Le professeur Maurizio Meloni (Université de Deakin, Australie), interviendra lors d'un séminaire en ligne organisé par le STSLab et l'IHM.
Foucault is considered the demystifier par excellence of great teleological narratives in health and the body. Foucault and his concepts, however, stand today for a rather noticeable narrative (and perhaps even a ‘grand’ one): that a major break occurred in the nature of power at some point in the European Eighteenth century, the so called “birth of biopolitics” (2008); and it is only then that a genuine politicization of medicine, and the making of health as a central value for society, became a key feature of the operations of power, particularly through notions of norm, normality and normalization. The lack of scrutiny and generalized acceptance of this narrative among two generations of Foucauldians in the social sciences (particularly in the Anglosphere) go against the basic requirements of Foucault's method itself: firstly, passing abstract concepts through the grids of actual practices; secondly, genealogy as a patient and meticulous task; and thirdly, history as curative science. The paper challenges Foucault's view on three points: 1) the assumed centrality of the Northern-European Eighteen-Century and its administrative apparatuses as a foundational moment for biopolitics vs. a wider global history of biopolitics at the urban scale; 2) supposed lack of politicization of ancient medicine and only pre-political usages of humoralism; 3) presumed lack of normalization in Galenism and ancient medicine. After challenging these three points, I suggest a revised framework toward a global and longue durée history of biopolitics.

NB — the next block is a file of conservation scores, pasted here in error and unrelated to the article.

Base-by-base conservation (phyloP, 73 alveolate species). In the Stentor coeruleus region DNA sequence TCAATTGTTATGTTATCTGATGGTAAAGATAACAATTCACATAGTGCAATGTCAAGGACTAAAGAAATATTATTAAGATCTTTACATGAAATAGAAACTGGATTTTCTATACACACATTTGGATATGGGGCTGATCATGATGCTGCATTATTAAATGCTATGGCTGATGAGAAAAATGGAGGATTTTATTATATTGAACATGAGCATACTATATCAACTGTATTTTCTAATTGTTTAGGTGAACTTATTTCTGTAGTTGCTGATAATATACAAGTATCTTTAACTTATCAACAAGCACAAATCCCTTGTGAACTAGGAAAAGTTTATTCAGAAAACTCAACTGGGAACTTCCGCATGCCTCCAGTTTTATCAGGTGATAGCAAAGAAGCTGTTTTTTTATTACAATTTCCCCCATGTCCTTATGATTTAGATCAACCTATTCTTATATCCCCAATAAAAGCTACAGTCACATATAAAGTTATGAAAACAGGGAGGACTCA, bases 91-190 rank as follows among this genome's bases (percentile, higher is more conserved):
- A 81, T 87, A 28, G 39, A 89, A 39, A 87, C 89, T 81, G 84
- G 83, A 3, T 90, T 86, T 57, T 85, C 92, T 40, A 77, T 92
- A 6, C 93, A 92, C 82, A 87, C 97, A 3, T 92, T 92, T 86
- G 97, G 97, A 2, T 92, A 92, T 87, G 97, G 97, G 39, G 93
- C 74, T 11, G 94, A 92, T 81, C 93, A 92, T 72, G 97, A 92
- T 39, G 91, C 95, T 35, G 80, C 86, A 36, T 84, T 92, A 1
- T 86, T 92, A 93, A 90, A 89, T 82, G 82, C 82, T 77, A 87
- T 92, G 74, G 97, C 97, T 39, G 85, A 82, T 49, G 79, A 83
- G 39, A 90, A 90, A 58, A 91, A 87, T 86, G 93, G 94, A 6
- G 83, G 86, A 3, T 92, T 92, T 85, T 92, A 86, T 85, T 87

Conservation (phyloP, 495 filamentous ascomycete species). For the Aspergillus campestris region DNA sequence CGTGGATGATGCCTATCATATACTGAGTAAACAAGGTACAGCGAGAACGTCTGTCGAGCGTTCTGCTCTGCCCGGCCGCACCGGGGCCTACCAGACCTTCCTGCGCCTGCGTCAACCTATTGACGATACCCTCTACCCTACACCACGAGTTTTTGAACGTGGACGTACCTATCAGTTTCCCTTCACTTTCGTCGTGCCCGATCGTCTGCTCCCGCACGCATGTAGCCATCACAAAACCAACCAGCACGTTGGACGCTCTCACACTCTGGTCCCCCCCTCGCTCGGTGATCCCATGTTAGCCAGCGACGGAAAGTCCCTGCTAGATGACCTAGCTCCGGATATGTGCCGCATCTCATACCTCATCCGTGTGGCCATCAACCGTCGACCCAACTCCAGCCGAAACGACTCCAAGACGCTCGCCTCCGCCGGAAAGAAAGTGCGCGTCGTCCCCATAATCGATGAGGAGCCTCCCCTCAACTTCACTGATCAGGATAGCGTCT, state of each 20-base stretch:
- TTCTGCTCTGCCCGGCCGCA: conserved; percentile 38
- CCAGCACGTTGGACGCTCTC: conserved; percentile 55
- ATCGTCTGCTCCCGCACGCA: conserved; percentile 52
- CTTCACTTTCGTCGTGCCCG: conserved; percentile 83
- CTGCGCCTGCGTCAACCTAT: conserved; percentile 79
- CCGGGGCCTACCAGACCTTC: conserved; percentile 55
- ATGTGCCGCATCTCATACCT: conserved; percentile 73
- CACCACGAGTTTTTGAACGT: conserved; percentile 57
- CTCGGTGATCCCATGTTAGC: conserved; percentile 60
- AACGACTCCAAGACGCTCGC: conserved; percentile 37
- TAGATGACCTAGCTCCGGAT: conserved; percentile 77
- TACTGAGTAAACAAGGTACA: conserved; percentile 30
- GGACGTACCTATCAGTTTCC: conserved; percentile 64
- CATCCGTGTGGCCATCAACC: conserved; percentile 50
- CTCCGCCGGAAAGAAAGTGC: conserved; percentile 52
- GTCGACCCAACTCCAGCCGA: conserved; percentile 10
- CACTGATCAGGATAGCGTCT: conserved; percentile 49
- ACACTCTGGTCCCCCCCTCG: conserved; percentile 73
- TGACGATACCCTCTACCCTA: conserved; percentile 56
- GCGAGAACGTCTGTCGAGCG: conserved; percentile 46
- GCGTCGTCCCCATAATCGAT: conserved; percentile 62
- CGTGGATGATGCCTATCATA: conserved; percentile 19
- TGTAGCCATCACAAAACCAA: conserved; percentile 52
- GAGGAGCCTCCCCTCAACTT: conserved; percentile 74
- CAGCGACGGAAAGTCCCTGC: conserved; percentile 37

Maurizio Meloni is a social theorist and a science and technology studies scholar. He is the author of Political Biology: Science and Social Values in Human Heredity from Eugenics to Epigenetics (Palgrave, 2016: Winner of the Human Biology Association Book Award, 2020), Impressionable Biologies: From the Archaeology of Plasticity to the Sociology of Epigenetics (Routledge, 2019), co-editor of Biosocial Matters (Wiley 2016), and chief editor of the Palgrave Handbook of Biology and Society (2018). He is currently ARC Future Fellow in the Alfred Deakin Institute for Citizenship and Globalisation, Deakin University, Australia.
Lien zoom : https://epfl.zoom.us/j/85944485169 (meeting ID: 859 4448 5169)